Electric grid overhaul presents inspection challenges


It’s sometimes referred to as the world’s largest machine. The North American electric grid is an engineering marvel that shaped history and changed the lives of countless people since coming into existence.

For its next act, the grid must undergo a massive transformation to achieve the White House’s goal of 100% carbon-free electricity by 2035.

There needs to be a massive build-out of transmission lines to deliver power from areas with strong winds and bountiful sunshine to large population centers. According to one estimate, interregional transmission capacity will need to grow by two to three times current capacity. 

Nor is the work complete once the transmission lines are built. Operators must continuously monitor power lines to ensure safe and reliable service.

One solution is based on satellite imagery, which can be incorporated into work flows to lower costs and increase efficiency. 

It’s a topic we’ve written about before that has grown in importance by the day. Not only will there be many more miles of transmission lines, but the greater intensity and frequency of storms results in more damage that must be fixed.

Here’s a quick rundown of the issues involved:

What is the challenge? 

  • Operators have limited resources (workforce, budget) to inspect hundreds or even thousands of miles of right of way.
  • They need to prioritize multiple, often remote, segments of right of way for routine or post-natural disaster inspections.

There are drawbacks to current practices

  • Manual inspection is inherently dangerous and puts lives at risk.
  • Aerial flyovers are costly and time consuming.
  • Line of sight can be obstructed from the air.
  • Ground patrols may have difficulty reaching remote locations.

What is the solution?

  • Satellites can safely, quickly, and inexpensively provide imagery anywhere in the world.
  • More specifically, the type of imagery is synthetic aperture radar (SAR), which works in all weather conditions, day or night.

The ideal solution utilizes a “Tip-and-Cue” method: Apply algorithms to lower-resolution imagery over a broad area to detect areas that require a closer look with higher-resolution imagery.

With access to satellite constellations (electro-optical, SAR, radio frequency, multispectral, etc) combined with customized analytics, Ursa Space leverages this Tip-and-Cue method to help power line operators monitor their assets.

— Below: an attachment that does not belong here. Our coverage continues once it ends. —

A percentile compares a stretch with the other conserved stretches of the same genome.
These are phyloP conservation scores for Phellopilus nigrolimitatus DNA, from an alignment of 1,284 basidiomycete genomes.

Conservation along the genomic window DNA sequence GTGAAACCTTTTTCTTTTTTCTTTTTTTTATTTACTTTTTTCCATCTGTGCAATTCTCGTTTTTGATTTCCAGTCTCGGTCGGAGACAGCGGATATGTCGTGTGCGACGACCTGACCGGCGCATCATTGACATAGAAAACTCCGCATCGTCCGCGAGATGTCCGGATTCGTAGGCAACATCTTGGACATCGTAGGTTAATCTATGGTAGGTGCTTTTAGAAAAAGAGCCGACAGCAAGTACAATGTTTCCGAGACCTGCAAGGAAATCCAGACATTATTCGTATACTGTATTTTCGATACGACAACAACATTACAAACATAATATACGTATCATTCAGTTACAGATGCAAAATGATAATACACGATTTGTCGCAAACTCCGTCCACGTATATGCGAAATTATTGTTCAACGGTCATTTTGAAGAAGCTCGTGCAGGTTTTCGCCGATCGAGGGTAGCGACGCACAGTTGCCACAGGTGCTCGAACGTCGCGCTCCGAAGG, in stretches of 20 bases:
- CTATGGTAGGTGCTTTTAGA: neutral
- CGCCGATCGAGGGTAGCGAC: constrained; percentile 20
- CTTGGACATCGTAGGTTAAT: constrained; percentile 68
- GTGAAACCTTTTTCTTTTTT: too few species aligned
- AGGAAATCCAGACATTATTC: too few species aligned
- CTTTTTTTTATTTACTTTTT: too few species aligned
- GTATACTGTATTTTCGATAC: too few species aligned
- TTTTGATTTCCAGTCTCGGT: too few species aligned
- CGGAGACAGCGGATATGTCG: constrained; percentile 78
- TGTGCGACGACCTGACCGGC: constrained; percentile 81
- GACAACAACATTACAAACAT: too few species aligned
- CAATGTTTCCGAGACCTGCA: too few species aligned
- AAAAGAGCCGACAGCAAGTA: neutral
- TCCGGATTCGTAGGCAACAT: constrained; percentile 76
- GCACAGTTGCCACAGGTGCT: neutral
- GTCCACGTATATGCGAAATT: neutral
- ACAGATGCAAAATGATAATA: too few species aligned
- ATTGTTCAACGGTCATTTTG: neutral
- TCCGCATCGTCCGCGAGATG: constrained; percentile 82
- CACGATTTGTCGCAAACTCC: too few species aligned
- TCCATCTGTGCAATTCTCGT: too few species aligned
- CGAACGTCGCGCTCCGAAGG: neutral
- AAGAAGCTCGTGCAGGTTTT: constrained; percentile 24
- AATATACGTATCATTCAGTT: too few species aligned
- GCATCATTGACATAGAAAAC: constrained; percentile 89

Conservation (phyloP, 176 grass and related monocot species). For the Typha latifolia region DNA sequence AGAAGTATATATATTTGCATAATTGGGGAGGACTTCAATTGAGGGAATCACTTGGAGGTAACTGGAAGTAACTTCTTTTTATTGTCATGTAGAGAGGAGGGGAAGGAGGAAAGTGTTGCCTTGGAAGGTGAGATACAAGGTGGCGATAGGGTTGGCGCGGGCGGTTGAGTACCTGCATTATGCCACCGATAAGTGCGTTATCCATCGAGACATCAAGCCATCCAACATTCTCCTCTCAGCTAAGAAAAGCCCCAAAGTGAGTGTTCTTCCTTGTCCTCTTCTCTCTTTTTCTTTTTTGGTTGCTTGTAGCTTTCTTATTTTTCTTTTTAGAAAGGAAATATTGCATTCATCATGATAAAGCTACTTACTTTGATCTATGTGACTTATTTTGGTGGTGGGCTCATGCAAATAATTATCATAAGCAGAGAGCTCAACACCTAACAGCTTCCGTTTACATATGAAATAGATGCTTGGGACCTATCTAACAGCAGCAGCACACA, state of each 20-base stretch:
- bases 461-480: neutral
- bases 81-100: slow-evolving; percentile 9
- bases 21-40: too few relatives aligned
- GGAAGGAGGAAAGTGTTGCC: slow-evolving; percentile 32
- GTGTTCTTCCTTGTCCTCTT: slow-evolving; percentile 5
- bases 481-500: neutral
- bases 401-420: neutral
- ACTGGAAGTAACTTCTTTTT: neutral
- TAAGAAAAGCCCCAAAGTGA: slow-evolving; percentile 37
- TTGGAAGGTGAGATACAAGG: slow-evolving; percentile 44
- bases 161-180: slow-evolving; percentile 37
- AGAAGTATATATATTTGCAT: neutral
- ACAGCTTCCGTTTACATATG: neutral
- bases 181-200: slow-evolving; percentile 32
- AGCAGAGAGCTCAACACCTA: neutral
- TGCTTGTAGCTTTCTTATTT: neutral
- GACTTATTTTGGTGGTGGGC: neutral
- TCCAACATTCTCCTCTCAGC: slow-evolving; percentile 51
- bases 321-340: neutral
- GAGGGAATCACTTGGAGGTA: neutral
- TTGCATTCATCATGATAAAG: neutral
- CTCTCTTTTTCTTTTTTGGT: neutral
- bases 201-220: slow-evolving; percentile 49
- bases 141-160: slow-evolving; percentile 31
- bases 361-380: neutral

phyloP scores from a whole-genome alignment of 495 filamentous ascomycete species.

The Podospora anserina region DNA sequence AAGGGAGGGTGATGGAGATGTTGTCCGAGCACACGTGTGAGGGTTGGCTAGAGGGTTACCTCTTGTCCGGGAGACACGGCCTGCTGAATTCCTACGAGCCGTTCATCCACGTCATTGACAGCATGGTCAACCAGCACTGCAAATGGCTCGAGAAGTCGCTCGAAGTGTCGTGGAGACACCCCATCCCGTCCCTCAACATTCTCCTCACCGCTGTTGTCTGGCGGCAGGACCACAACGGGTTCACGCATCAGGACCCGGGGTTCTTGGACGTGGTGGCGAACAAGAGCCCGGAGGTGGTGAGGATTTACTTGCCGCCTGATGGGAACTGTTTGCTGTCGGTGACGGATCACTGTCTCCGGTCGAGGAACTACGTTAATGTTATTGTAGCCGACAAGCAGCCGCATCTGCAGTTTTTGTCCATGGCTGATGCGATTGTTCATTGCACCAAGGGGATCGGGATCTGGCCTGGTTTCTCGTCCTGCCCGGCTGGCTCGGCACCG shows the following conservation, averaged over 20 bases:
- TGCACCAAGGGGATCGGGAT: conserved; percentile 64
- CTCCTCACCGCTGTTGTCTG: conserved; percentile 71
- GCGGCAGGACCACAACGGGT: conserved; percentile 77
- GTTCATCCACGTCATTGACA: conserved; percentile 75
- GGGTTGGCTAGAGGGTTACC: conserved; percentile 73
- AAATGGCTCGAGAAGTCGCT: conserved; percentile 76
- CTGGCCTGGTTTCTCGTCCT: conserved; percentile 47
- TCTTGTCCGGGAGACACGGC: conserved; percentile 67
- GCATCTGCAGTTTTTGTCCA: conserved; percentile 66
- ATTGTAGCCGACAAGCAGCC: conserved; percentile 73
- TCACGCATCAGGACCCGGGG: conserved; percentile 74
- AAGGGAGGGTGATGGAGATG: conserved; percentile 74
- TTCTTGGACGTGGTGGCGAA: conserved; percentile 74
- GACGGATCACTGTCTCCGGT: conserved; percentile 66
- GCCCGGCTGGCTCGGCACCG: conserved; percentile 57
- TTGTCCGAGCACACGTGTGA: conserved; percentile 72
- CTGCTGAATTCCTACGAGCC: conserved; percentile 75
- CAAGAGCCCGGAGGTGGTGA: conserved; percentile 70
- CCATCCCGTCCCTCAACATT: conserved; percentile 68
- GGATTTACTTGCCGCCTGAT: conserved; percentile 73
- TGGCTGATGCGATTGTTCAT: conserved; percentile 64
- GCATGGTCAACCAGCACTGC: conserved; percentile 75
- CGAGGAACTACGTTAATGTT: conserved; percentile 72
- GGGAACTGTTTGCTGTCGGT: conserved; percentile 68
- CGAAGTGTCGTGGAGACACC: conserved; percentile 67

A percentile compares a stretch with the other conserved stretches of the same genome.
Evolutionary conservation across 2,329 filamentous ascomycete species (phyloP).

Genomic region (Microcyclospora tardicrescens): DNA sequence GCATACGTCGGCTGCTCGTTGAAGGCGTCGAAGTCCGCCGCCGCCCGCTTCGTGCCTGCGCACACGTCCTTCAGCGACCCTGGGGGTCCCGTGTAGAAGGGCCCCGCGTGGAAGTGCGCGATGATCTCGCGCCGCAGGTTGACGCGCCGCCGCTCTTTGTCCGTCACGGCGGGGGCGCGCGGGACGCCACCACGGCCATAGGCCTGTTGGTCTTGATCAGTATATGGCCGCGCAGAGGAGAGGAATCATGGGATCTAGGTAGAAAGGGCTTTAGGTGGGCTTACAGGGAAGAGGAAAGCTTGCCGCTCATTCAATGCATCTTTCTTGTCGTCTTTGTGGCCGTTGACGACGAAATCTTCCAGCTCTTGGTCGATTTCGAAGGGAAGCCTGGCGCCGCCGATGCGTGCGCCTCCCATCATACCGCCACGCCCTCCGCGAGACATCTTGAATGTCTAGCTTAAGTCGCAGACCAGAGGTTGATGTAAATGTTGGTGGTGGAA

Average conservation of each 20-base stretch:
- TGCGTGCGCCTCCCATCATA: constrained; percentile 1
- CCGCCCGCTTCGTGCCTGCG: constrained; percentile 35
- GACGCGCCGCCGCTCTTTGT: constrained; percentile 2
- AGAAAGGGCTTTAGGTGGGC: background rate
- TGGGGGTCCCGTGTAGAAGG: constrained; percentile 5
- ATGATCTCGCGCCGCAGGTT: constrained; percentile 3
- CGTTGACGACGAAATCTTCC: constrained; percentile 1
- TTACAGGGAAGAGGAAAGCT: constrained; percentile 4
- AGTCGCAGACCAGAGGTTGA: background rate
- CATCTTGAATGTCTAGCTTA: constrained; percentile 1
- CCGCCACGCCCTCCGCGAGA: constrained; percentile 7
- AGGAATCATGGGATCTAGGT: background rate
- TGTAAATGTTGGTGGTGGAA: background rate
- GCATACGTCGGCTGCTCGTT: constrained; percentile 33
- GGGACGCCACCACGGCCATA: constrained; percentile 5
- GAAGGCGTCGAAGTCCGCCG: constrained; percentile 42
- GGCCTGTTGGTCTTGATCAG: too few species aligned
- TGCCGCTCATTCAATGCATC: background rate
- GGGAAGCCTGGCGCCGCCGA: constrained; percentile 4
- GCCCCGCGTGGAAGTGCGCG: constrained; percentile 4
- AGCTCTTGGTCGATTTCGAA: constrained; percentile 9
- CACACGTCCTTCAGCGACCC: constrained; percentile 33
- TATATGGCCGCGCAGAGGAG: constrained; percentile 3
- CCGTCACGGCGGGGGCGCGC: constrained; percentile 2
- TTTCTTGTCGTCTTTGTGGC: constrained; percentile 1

This process includes multiple analytic approaches using SAR and multi-modal sources to detect potential obstructions and damage incurred to equipment.

The types of obstructions that would trigger a closer look would include encroachments that could have catastrophic results unless addressed and remediated without delay.

Trees that grow too close to power lines or an excavator digging nearby need to be flagged immediately to avoid disasters.

A satellite imagery-based solution addresses this need because it can detect vegetation and man-made objects in right-of-way corridors, and even estimate their height to better understand the severity of the threat.

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Another situation that warrants inspections is when heavy storms damage the electric grid and knock out power to customers. A similar predicament unfolds in conflict zones, including Ukraine, where energy infrastructure is targeted.  

Utilities must quickly respond and allocate resources to areas where repairs are needed.

Ursa can assess whether the lines or equipment have been damaged using multiple modalities. For example, transmission poles are typically very large metal structures that have very distinct radar returns, making their identification possible. 

If you are interested in our power line monitoring solutions, we’d love to hear from you. Please reach out by filling out the form below.




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